Susan Bratton: Absolutely. And what about customer support? What is it that we need to do within our own organizations to make sure that we’re staying relevant with the social dynamic around customer support?

Josh Bernoff: Well the best organizations that I’ve seen are the ones that are listening and responding to customers who are looking for support in the social channels. And this is not just layering social on top of what your customer service people do; it’s a matter of recognizing that when someone is talking in these environments you’d better reach out to them because they could potentially be saying negative or positive things about your company. So we’ve seen companies like AT&T, like McDonald’s, like Best Buy that I mentioned, even companies whose service reputations are less than flawless like Comcast that are now in a position to take advantage of the ability to turn detractors into promoters, to take people who are having a problem and make them happy. You know, my iPhone just crapped out and I just Tweeted about it and somehow I don’t think Apple is going to come rushing to my aide because of this, but maybe they ought to because, you know, they really want me and all the other people with iPhone’s to be talking about how great they are.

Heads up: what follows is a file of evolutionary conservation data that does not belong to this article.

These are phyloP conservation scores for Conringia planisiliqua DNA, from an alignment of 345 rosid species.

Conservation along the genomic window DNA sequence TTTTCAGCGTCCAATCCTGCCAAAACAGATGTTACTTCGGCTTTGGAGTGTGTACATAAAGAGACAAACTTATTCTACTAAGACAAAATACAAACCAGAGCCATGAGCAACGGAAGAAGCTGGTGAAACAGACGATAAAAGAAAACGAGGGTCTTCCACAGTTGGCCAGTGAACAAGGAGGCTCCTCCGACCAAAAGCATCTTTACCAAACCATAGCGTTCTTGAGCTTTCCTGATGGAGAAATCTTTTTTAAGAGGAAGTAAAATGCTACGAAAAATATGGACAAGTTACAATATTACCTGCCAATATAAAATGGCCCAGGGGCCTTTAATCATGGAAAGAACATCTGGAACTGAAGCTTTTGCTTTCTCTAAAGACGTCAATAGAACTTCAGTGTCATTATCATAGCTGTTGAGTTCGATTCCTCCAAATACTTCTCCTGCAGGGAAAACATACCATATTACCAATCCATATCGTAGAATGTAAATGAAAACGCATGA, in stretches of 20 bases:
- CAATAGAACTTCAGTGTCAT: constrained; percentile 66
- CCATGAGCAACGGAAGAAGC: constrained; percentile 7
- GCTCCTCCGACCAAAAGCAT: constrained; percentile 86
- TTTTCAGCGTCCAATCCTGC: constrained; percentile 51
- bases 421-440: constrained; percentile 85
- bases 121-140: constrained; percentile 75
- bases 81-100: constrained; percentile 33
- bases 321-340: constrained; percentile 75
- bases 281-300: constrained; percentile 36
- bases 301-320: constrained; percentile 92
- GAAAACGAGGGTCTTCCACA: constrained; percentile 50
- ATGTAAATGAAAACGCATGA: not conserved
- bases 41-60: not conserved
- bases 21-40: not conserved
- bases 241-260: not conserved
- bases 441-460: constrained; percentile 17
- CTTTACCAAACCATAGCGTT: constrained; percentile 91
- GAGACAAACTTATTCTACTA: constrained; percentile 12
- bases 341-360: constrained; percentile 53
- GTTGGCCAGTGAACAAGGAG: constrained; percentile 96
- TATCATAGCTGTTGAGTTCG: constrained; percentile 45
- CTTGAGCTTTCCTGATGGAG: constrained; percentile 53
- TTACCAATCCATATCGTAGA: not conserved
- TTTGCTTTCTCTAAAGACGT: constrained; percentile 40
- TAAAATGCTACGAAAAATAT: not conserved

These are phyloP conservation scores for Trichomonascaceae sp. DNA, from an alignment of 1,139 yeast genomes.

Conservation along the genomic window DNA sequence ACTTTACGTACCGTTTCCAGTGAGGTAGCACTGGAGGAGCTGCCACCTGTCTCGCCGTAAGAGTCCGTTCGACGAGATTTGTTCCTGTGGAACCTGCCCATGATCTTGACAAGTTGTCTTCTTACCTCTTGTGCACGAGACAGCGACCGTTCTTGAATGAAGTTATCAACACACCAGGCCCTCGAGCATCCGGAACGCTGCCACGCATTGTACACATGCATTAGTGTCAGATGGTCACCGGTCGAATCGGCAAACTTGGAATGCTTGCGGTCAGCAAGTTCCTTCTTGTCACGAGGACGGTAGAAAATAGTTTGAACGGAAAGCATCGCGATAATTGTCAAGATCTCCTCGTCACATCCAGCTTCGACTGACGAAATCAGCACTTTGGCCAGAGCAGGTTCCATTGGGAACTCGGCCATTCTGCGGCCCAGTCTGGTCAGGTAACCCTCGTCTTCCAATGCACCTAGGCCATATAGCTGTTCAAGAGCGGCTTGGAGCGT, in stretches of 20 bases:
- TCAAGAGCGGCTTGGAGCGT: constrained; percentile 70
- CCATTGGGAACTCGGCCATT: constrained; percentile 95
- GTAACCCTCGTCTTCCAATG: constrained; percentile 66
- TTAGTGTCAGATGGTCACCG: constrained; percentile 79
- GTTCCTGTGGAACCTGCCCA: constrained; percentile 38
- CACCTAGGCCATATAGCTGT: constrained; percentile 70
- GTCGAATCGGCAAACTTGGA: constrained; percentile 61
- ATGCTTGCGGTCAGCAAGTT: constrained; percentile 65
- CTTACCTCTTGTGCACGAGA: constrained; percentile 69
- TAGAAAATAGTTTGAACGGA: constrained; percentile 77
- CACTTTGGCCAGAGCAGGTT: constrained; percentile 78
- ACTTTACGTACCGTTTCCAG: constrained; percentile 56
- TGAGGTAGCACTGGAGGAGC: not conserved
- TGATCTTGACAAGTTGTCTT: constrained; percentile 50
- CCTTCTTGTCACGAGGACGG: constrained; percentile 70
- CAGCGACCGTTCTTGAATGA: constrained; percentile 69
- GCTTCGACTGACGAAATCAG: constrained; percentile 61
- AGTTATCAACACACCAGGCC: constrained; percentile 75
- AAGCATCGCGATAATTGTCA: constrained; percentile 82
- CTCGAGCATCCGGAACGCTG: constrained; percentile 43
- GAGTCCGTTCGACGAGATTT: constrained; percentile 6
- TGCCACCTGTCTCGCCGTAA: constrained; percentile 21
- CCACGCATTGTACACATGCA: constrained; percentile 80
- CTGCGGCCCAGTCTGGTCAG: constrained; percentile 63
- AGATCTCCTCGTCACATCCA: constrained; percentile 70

Susan Bratton: So what do we need to do? We need to monitor Twitter feeds so that we can hear what people are saying in the Twittersphere? How do we monitor Facebook and how do we go beyond monitoring tools, which I hope you’ll tell me your favorites, to the next step? Give us the steps here.